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WHEELER

USA
69 Posts

Posted - 24 Mar 2008 :  07:37:59  


First off, this word "righteousness" has dropped out of people's consciousness. It is no longer spoken about.

Second, this word also means Justice. Dikaios is either translated as Righteousness or Justice. And what passes for the meaning of Justice today---DOES NOT match what the Ancients meant by this word.

Third, this word is gargantuan. It has a ton of meanings and is very varied.

I want to discuss every single ramification of the meaning of this word Dike, Dikaios, Dikaiosyne.

But first in this post, I want to discuss something about what I found in C. M. Bowra C. M. Bowra in The Greek Experience writes:

Quote:
"The word dike which we translate 'justice', seems to be derived from the boundaries of a man's land and conveys metaphorically the notion that he should keep within his own sphere and respect that of his neighbor". pg 99

I read somewhere that "dike" was the Boundary stones of a man's property? Is this right? Now is this the meaning of Dike in the Ionian sense or in the Doric sense? Is Ionian Greek fundamentally different from Doric Greek?

I am very intrigued by this meaning of Dike as a boundary. Does this also go into Dikaiosyne? Is a part of righteousness/justice about respecting boundaries? "To stay within the Lines"?


 

George

Greece
615 Posts

Posted - 24 Mar 2008 :  11:05:16  

 

Dikaion (what accords with justice) is primarily what accords with the divine will. Read Homer and Plato.

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WHEELER

USA
69 Posts

Posted - 25 Mar 2008 :  18:15:36  

 

In an article by Edward Goldsmith, "Archaic Societies and Cosmic Order — A Summary", he has this to say:
Across the world, from the beginnings of prehistory, the belief that society must follow a certain path -- or 'Way' -- in order to maintain itself, and the wholeness of the world around it, has been a common theme running through many societies and cultures. This Way, which a society must follow in order to maintain the order of the cosmos, is defined as that which conforms to traditional rules, or 'laws' -- laws which the Ancient Greek referred to as the Nomos, or the Dike -- meaning justice, righteousness or morality. The Dike was "the way of the World, the way things happen." [1]

[1] 1.) Jane Harrison, Themis: A study of the Social Origins of Greek Religion, Cambridge University Press, 1927, p.517.

Dike is seen in the Cosmos. All things have Dike--They follow a law, their prescribed paths and they don't do anything else. They do one job and they stick to their paths. Dike is the way things work.

In W.K.C. Guthrie's work, "The Greek Philosophers" he says that Dike is justice, Dikaios is an adjective meaning "just", and Dikaiosyne "The state of being dikaios". (pg 6).

At what point do we translate it as "righteousness"?

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George

Greece
615 Posts

Posted - 26 Mar 2008 :  00:13:43  

 

Dear Wheeler, forgive me if I sound like a 'teacher', but I believe you make a serious mistake. Articles and studies, what in scholarship is rightly called secondary literature, should have also a secondary position in your thinking. Don't start with that. Forget about Harrison, Guthrie, etc., and start with the start, i.e., with the sources. Search for justice in Homer, in Plato and the Greek Fathers. These are the main sources on your current subject. Form your questions and doubts in the studying of the sources, then study again the sources, and only after that allow yourself to spend some time with secondary readings.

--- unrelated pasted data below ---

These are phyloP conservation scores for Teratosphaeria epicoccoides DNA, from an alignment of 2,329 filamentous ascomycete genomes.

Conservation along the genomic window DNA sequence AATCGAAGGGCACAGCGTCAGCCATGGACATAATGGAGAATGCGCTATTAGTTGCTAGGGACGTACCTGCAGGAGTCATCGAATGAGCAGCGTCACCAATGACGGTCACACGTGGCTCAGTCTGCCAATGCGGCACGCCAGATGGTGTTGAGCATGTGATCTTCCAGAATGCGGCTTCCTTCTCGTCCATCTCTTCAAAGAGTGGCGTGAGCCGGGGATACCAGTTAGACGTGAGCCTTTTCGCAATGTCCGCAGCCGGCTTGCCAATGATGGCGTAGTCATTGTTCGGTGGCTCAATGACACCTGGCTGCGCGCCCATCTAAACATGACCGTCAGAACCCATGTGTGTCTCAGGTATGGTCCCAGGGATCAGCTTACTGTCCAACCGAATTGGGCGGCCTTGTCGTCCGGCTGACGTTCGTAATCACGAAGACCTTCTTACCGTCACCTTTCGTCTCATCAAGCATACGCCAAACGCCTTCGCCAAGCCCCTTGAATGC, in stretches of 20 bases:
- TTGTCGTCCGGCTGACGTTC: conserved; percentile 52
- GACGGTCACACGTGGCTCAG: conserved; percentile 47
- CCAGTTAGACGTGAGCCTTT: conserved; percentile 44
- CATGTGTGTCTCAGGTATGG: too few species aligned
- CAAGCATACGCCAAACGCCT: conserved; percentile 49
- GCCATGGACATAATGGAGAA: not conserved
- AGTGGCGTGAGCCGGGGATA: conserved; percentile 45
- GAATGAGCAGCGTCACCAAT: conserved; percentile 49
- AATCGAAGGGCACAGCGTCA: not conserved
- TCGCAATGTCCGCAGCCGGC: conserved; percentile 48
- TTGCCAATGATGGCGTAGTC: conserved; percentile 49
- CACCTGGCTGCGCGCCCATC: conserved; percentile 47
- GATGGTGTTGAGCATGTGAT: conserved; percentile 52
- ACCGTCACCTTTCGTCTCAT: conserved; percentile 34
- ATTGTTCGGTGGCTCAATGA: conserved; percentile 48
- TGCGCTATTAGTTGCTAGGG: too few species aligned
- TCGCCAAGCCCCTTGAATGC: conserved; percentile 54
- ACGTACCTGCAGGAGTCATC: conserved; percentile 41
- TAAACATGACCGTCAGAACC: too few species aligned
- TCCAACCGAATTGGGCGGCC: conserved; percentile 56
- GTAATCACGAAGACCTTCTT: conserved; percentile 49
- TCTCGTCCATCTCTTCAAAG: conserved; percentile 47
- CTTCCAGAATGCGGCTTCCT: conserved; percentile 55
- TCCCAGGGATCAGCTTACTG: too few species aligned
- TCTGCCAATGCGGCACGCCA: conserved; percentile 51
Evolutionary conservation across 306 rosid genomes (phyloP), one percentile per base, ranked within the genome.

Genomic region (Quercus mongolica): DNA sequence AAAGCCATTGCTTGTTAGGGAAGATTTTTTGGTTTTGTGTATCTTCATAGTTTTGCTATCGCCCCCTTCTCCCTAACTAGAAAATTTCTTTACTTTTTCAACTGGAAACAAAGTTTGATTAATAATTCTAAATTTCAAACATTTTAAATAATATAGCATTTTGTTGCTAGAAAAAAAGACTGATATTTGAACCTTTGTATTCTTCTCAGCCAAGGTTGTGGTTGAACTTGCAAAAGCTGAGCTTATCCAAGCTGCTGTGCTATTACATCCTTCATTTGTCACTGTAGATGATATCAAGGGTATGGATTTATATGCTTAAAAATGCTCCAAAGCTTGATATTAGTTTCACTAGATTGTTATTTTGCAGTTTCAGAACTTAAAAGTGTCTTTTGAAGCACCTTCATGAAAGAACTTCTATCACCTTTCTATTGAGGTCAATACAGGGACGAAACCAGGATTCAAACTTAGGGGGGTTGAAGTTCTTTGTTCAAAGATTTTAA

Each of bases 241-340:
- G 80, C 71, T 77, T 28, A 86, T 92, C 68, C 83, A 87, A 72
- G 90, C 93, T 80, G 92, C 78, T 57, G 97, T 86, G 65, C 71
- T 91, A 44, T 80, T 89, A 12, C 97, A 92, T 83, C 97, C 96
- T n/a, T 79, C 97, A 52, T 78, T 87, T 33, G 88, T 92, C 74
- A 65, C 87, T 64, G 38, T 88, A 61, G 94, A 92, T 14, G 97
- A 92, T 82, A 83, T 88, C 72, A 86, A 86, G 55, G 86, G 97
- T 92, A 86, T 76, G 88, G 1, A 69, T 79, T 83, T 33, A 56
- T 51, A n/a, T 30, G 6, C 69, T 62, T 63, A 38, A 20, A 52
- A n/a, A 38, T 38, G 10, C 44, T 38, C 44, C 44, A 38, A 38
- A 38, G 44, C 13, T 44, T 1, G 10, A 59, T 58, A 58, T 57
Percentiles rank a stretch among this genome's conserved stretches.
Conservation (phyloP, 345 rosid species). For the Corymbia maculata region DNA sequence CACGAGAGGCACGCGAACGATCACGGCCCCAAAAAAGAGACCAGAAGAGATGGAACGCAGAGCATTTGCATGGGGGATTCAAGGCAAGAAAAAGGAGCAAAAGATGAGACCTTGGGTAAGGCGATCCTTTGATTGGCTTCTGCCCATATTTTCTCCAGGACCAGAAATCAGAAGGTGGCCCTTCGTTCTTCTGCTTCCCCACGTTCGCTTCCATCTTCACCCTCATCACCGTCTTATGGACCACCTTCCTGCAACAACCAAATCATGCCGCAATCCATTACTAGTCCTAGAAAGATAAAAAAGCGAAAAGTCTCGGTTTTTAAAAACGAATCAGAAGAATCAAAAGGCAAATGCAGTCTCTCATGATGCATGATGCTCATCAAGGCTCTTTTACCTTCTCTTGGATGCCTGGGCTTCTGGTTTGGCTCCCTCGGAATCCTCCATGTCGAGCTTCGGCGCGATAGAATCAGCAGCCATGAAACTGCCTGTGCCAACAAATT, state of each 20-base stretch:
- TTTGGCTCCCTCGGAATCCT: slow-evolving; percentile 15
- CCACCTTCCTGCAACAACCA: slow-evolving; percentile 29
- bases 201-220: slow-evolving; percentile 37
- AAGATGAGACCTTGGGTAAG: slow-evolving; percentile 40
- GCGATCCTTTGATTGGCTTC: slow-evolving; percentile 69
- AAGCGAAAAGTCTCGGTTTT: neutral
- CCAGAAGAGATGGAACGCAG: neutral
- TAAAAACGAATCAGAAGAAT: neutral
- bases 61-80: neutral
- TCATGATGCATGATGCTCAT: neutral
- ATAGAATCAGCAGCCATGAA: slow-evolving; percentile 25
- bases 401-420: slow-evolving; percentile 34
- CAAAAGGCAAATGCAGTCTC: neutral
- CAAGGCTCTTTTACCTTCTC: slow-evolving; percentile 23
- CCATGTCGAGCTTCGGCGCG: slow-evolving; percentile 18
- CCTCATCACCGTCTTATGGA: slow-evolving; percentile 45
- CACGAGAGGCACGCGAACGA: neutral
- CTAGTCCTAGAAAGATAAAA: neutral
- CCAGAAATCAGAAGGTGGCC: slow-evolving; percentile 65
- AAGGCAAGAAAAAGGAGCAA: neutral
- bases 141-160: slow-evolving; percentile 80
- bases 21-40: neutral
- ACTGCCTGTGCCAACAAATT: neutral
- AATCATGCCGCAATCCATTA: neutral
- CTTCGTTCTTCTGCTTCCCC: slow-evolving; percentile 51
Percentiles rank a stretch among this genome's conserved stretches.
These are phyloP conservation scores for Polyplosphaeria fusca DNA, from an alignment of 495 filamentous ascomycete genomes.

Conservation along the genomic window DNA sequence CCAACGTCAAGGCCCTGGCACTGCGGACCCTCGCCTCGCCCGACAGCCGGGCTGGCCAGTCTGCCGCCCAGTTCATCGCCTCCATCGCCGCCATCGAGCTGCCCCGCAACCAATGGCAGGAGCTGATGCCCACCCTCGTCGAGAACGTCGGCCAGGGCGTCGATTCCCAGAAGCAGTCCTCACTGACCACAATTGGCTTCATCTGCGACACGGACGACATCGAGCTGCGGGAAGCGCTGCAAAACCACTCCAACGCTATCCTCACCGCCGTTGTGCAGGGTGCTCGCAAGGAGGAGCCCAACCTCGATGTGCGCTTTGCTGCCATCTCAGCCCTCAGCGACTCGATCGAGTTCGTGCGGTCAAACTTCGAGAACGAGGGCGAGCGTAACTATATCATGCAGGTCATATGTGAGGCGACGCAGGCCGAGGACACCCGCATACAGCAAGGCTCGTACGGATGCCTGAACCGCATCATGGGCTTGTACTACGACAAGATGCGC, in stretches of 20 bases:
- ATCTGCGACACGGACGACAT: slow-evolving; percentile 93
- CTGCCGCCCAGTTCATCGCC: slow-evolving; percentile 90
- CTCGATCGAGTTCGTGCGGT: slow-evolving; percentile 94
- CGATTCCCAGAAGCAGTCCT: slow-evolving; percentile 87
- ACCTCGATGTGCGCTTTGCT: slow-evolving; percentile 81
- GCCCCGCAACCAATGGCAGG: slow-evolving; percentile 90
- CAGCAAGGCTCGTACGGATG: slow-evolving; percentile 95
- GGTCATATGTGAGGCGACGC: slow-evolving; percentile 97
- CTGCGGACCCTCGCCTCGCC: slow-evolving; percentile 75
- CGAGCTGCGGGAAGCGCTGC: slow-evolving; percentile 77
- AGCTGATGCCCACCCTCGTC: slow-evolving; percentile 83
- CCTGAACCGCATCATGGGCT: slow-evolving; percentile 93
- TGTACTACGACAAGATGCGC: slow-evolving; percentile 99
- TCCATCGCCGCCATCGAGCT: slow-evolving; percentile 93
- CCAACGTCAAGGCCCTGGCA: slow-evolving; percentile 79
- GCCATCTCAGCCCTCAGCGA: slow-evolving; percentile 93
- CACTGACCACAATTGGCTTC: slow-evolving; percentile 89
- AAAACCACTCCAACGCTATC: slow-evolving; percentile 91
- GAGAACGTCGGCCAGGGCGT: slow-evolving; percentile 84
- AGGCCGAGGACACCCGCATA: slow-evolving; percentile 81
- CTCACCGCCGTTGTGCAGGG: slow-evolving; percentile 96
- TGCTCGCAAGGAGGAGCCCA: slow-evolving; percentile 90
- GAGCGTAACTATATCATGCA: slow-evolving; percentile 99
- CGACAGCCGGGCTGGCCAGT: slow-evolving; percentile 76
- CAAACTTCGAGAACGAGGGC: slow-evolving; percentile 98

To your current question. I can't understand what perplexes you. Can't "Right" and "Just" be synonyms?

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WHEELER

USA
69 Posts

Posted - 26 Mar 2008 :  16:33:15  

 

Well for one thing, Righteousness is a Virtue. In the psuedo-Aristotlian work, "Virtues and Vices", it says,
"To righteousness it belongs to be ready to distribute according to desert, and to preserve ancestral customs and institutions and the established laws and to tell the truth when interest is at stake, and to keep agreements. First, among the claims of righteousness are our duties to the gods, then our duties to the spirits, then those to country and parents, then those departed; and among these claims is piety, which is either a part of righteousness or a concomitant of it. Righteousness is also accompanied by holiness and truth and loyalty and hatred of wickedness." v. 2.

It says to 'preserve' and then to "keep agreements". This also means to be lawabiding doesn't it? Does righteousness mean to be a traditionalist? I found a corallary in the Book of Genesis where one of the commands God gave to Adam was "to Cultivate and to Keep" Keep being synomous with "to preserve".

I am not schooled in Greek, nor do I sit at a college library, nor do I make a million dollars to purchase books, nor do I have the time since I am not an academic but have a regular manual labor job. So the demand I go to "original sources" makes it difficult for me to undertake. I wouldn't be here if I did.

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WHEELER

USA
69 Posts

Posted - 26 Mar 2008 :  17:07:24  

 

I have posted asking what the Natural Law is in Greek and I find out that there is a corallary to dike:

"There's also "right by nature,"which is something like "dike physei" or "physeidikaion." (Phusis is apparently an alternate transliteration of Physis, "nature")"

Wow, this is interesting indeed.

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